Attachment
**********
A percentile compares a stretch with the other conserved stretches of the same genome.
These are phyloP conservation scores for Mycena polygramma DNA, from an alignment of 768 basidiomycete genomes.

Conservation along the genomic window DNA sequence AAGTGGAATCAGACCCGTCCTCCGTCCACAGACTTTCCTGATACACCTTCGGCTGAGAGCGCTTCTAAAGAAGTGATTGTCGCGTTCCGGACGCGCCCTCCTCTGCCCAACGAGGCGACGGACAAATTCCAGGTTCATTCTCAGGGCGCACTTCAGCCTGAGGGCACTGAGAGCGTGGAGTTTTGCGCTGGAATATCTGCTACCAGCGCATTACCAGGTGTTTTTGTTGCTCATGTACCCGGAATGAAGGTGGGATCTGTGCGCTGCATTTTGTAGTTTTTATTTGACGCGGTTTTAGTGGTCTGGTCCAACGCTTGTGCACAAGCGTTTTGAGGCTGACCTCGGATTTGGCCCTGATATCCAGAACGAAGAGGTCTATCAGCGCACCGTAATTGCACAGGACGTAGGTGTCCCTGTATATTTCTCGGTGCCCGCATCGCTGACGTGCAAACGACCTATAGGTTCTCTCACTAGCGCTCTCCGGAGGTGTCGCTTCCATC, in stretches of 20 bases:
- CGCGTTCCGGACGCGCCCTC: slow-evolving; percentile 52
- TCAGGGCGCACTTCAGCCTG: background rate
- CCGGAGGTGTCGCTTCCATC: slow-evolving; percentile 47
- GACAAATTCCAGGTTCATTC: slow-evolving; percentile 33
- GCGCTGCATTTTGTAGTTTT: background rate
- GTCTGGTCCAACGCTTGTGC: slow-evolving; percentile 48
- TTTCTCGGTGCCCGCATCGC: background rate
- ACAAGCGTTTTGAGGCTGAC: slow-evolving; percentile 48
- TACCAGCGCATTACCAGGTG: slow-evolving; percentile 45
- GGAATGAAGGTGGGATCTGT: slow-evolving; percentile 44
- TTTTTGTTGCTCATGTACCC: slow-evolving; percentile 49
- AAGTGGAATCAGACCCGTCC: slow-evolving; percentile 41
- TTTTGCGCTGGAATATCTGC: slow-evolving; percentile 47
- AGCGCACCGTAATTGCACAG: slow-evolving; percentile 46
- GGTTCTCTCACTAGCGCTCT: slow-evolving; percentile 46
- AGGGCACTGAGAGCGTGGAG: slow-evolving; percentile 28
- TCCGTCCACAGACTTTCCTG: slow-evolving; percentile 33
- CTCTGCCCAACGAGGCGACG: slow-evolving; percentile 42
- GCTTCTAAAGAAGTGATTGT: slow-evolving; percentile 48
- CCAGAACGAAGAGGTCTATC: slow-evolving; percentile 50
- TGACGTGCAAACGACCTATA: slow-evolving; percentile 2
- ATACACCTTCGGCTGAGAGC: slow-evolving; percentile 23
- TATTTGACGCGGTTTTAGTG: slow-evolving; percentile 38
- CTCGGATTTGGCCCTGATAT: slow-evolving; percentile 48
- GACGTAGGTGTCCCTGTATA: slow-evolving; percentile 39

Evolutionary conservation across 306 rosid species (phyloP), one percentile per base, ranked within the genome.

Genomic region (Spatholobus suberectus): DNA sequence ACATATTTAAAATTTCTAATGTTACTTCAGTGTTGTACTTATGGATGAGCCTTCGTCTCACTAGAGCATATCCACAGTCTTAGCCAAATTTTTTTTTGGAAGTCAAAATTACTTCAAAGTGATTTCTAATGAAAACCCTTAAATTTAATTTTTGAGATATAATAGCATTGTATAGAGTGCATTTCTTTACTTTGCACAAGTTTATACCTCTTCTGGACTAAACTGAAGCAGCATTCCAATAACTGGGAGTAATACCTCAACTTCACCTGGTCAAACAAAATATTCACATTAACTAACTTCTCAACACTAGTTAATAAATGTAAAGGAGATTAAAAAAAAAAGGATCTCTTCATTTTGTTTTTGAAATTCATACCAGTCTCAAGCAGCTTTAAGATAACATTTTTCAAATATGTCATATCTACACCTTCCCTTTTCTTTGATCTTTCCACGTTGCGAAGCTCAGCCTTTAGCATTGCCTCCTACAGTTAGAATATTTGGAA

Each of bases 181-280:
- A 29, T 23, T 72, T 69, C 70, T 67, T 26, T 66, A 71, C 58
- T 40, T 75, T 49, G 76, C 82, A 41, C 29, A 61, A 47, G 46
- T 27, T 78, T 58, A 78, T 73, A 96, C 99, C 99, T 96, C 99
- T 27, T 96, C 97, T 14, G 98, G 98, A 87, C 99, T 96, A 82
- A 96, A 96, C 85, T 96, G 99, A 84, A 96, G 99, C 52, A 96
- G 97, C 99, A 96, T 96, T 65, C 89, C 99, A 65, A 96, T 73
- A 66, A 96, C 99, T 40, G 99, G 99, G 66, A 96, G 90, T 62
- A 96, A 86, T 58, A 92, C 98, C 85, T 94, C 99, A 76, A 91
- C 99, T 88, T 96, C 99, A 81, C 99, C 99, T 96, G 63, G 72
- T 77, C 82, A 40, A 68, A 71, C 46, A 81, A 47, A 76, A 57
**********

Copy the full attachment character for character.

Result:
A percentile compares a stretch with the other conserved stretches of the same genome.
These are phyloP conservation scores for Mycena polygramma DNA, from an alignment of 768 basidiomycete genomes.

Conservation along the genomic window DNA sequence AAGTGGAATCAGACCCGTCCTCCGTCCACAGACTTTCCTGATACACCTTCGGCTGAGAGCGCTTCTAAAGAAGTGATTGTCGCGTTCCGGACGCGCCCTCCTCTGCCCAACGAGGCGACGGACAAATTCCAGGTTCATTCTCAGGGCGCACTTCAGCCTGAGGGCACTGAGAGCGTGGAGTTTTGCGCTGGAATATCTGCTACCAGCGCATTACCAGGTGTTTTTGTTGCTCATGTACCCGGAATGAAGGTGGGATCTGTGCGCTGCATTTTGTAGTTTTTATTTGACGCGGTTTTAGTGGTCTGGTCCAACGCTTGTGCACAAGCGTTTTGAGGCTGACCTCGGATTTGGCCCTGATATCCAGAACGAAGAGGTCTATCAGCGCACCGTAATTGCACAGGACGTAGGTGTCCCTGTATATTTCTCGGTGCCCGCATCGCTGACGTGCAAACGACCTATAGGTTCTCTCACTAGCGCTCTCCGGAGGTGTCGCTTCCATC, in stretches of 20 bases:
- CGCGTTCCGGACGCGCCCTC: slow-evolving; percentile 52
- TCAGGGCGCACTTCAGCCTG: background rate
- CCGGAGGTGTCGCTTCCATC: slow-evolving; percentile 47
- GACAAATTCCAGGTTCATTC: slow-evolving; percentile 33
- GCGCTGCATTTTGTAGTTTT: background rate
- GTCTGGTCCAACGCTTGTGC: slow-evolving; percentile 48
- TTTCTCGGTGCCCGCATCGC: background rate
- ACAAGCGTTTTGAGGCTGAC: slow-evolving; percentile 48
- TACCAGCGCATTACCAGGTG: slow-evolving; percentile 45
- GGAATGAAGGTGGGATCTGT: slow-evolving; percentile 44
- TTTTTGTTGCTCATGTACCC: slow-evolving; percentile 49
- AAGTGGAATCAGACCCGTCC: slow-evolving; percentile 41
- TTTTGCGCTGGAATATCTGC: slow-evolving; percentile 47
- AGCGCACCGTAATTGCACAG: slow-evolving; percentile 46
- GGTTCTCTCACTAGCGCTCT: slow-evolving; percentile 46
- AGGGCACTGAGAGCGTGGAG: slow-evolving; percentile 28
- TCCGTCCACAGACTTTCCTG: slow-evolving; percentile 33
- CTCTGCCCAACGAGGCGACG: slow-evolving; percentile 42
- GCTTCTAAAGAAGTGATTGT: slow-evolving; percentile 48
- CCAGAACGAAGAGGTCTATC: slow-evolving; percentile 50
- TGACGTGCAAACGACCTATA: slow-evolving; percentile 2
- ATACACCTTCGGCTGAGAGC: slow-evolving; percentile 23
- TATTTGACGCGGTTTTAGTG: slow-evolving; percentile 38
- CTCGGATTTGGCCCTGATAT: slow-evolving; percentile 48
- GACGTAGGTGTCCCTGTATA: slow-evolving; percentile 39

Evolutionary conservation across 306 rosid species (phyloP), one percentile per base, ranked within the genome.

Genomic region (Spatholobus suberectus): DNA sequence ACATATTTAAAATTTCTAATGTTACTTCAGTGTTGTACTTATGGATGAGCCTTCGTCTCACTAGAGCATATCCACAGTCTTAGCCAAATTTTTTTTTGGAAGTCAAAATTACTTCAAAGTGATTTCTAATGAAAACCCTTAAATTTAATTTTTGAGATATAATAGCATTGTATAGAGTGCATTTCTTTACTTTGCACAAGTTTATACCTCTTCTGGACTAAACTGAAGCAGCATTCCAATAACTGGGAGTAATACCTCAACTTCACCTGGTCAAACAAAATATTCACATTAACTAACTTCTCAACACTAGTTAATAAATGTAAAGGAGATTAAAAAAAAAAGGATCTCTTCATTTTGTTTTTGAAATTCATACCAGTCTCAAGCAGCTTTAAGATAACATTTTTCAAATATGTCATATCTACACCTTCCCTTTTCTTTGATCTTTCCACGTTGCGAAGCTCAGCCTTTAGCATTGCCTCCTACAGTTAGAATATTTGGAA

Each of bases 181-280:
- A 29, T 23, T 72, T 69, C 70, T 67, T 26, T 66, A 71, C 58
- T 40, T 75, T 49, G 76, C 82, A 41, C 29, A 61, A 47, G 46
- T 27, T 78, T 58, A 78, T 73, A 96, C 99, C 99, T 96, C 99
- T 27, T 96, C 97, T 14, G 98, G 98, A 87, C 99, T 96, A 82
- A 96, A 96, C 85, T 96, G 99, A 84, A 96, G 99, C 52, A 96
- G 97, C 99, A 96, T 96, T 65, C 89, C 99, A 65, A 96, T 73
- A 66, A 96, C 99, T 40, G 99, G 99, G 66, A 96, G 90, T 62
- A 96, A 86, T 58, A 92, C 98, C 85, T 94, C 99, A 76, A 91
- C 99, T 88, T 96, C 99, A 81, C 99, C 99, T 96, G 63, G 72
- T 77, C 82, A 40, A 68, A 71, C 46, A 81, A 47, A 76, A 57